PHOENIX (AP) — The U.S. Department of Homeland Security has stripped at least five Arizona police agencies of their special powers to make federal immigration arrests.
The decision came Monday as the U.S. Supreme Court struck down key parts of Arizona's immigration law but upheld a requirement that officers, while enforcing other laws, question people's immigration status if they're believed to be in the country illegally.
Agreements that gave local police the power to make federal immigration arrests were rescinded for the Arizona Department of Public Safety, Mesa and Phoenix police departments and the Yavapai and Pima county sheriff's offices.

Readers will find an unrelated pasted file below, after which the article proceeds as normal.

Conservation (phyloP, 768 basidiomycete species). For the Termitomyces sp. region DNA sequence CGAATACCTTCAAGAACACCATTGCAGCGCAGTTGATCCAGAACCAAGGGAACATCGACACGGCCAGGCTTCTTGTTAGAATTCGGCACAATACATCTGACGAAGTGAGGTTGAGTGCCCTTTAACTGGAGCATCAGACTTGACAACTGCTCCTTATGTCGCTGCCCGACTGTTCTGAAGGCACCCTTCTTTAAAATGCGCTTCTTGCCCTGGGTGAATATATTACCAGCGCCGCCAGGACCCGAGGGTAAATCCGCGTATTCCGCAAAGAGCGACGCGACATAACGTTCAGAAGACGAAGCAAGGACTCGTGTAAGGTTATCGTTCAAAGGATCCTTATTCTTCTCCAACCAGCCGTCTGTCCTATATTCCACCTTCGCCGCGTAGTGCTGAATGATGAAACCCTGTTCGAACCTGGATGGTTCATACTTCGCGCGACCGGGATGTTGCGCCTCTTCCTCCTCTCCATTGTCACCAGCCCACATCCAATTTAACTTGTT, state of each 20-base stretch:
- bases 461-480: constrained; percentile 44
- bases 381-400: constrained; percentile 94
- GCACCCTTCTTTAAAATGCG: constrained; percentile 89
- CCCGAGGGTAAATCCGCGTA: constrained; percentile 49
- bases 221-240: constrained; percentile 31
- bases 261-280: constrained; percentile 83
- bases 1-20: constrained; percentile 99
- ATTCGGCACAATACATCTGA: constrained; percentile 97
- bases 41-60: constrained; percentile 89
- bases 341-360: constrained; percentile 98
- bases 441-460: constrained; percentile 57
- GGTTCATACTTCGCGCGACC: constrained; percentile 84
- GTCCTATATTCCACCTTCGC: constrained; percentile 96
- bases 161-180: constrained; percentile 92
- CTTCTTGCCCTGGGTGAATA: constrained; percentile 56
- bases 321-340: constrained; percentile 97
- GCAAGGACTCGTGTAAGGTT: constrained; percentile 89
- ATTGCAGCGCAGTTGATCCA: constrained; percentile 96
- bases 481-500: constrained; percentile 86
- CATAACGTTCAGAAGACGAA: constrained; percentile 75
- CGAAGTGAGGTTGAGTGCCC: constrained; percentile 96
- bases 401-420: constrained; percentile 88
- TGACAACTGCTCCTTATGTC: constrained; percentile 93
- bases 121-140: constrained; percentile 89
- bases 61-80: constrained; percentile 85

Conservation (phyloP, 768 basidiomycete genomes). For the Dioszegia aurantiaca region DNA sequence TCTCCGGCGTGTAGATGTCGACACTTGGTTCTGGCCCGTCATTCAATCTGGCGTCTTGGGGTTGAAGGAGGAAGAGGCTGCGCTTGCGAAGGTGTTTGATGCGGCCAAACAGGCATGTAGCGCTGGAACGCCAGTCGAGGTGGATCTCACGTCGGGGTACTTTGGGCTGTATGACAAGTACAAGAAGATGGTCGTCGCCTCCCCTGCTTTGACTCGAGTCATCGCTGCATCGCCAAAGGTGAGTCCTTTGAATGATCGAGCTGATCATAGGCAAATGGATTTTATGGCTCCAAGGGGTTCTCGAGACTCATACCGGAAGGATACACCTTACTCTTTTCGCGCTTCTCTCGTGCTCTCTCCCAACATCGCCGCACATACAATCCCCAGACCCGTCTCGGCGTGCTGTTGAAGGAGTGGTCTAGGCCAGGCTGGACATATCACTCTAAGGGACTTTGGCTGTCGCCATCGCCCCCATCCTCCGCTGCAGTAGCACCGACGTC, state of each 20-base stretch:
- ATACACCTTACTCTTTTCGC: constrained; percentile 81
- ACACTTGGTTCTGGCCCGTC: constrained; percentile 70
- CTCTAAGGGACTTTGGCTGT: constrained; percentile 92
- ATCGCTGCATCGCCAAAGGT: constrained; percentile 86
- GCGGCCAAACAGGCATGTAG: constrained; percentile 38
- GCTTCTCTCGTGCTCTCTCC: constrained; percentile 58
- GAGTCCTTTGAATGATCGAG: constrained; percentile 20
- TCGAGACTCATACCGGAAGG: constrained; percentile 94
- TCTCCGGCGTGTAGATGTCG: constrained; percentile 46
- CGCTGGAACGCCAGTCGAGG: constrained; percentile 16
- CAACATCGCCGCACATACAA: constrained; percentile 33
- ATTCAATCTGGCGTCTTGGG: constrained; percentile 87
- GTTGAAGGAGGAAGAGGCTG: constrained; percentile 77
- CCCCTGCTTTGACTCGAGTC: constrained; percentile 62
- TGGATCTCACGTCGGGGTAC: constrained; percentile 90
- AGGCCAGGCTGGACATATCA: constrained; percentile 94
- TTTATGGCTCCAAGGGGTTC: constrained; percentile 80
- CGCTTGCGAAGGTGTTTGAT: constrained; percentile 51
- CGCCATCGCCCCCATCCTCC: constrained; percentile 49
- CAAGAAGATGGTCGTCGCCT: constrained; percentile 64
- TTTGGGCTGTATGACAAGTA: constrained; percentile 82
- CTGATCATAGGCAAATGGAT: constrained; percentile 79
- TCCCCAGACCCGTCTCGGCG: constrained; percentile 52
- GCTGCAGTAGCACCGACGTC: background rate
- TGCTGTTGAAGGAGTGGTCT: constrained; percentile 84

It was unclear whether two other Arizona police agencies with similar agreements had their federal powers stripped away.
The federal government says the agreements are no longer productive.
Associated Press writer Mark Sherman in Washington; Terry Tang and Felicia Fonseca in Phoenix; and John Hanna in Topeka, Kan., contributed to this report.